Experiential Declarations, 2012
The First Annual Experiential Festival, RAYGUN LAB, Toowoomba, Australia
In response to an invitation to create a solo-exhibition at RAYGUN LAB, an exhibition space in Tawoomba, Austria, I created Experiential Declarations: The First Annual Experiential Festival, a participatory work that continues my exploration of art as a direct, non-mediated aesthetic experience.
Experiential Declarations involved 23 participants from distant regions from around the world. It was important to organize a decentered, dislocated, and geographically distanced group of people as a way to examine how a community can be formalized purely through media and communication. Additionally, I was also confronting the limitations of my own location in North Carolina and the totally mediated connection to Raygun Lab in Tawoomba, Australia, a place that for me is abstract and mediated through the screen of my laptop.
Once organized, the 23 participants were instructed to declare an experience that they will have on a specific day in the future, namely November 1st, 2012. Each participant created a short description of the experience they would be having on this day. To accompany the description, participants created one single photograph. The names, short biographical information, declarations and images were compiled into a set of 23 postcards. An edition of this packet of postcards was published and exhibited at the RAYGUN LAB a month prior to November 1st, 2012. The packet of declarations was also shared with virtual audiences via the web and social media.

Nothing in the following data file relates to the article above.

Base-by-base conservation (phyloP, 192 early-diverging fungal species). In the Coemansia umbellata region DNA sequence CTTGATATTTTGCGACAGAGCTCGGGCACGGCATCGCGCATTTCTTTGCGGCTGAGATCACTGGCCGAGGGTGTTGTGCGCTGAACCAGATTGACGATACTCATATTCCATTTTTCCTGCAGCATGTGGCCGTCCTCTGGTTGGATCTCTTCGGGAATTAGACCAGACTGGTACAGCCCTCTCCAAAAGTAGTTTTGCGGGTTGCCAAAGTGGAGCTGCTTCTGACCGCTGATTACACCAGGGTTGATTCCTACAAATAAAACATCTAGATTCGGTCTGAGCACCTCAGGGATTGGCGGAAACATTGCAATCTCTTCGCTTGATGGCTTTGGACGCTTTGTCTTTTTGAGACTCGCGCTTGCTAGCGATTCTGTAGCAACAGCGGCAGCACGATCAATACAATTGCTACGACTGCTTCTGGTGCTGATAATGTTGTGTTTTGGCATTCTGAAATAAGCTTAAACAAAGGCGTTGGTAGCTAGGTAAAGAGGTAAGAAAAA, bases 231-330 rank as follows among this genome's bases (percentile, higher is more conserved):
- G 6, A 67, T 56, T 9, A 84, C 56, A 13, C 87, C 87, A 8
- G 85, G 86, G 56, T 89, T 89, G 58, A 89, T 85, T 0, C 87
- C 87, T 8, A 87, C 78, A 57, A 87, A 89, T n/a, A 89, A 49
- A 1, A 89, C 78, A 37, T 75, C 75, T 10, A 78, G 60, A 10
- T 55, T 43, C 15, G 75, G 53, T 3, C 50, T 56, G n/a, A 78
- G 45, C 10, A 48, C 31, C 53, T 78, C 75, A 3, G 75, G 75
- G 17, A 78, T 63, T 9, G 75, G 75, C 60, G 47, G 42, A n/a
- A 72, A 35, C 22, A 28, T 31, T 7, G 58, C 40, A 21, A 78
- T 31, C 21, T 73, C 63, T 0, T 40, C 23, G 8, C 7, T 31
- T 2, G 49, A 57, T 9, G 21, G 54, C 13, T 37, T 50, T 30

On November 1st, 2012, each participant, following their own scripted experiential declaration, performed (or lived) their experience. Each participant performing these scripts in different parts of the world, disconnected physically, yet connected conceptually through the organization and commitment to the group project.
Conceptually important to work, there was no documentation or mediation of these lived experiences. The performance of these declarations was perfunctory. The declarations, shared via printed postcards, social media, and the web, remains the only record of the work. This predicament is a further extension of my research that questions the power of documentation as a purely conceptual aid to disseminate ideas before, simultaneously, or after the event. How does the image become a document of an event that hasn’t even happened or maybe never does? Yet still, this image becomes a reality, perhaps because we trust it’s source, purely as an idea constructed in our heads and existing only in our imagination that affects and shapes our understanding of the world.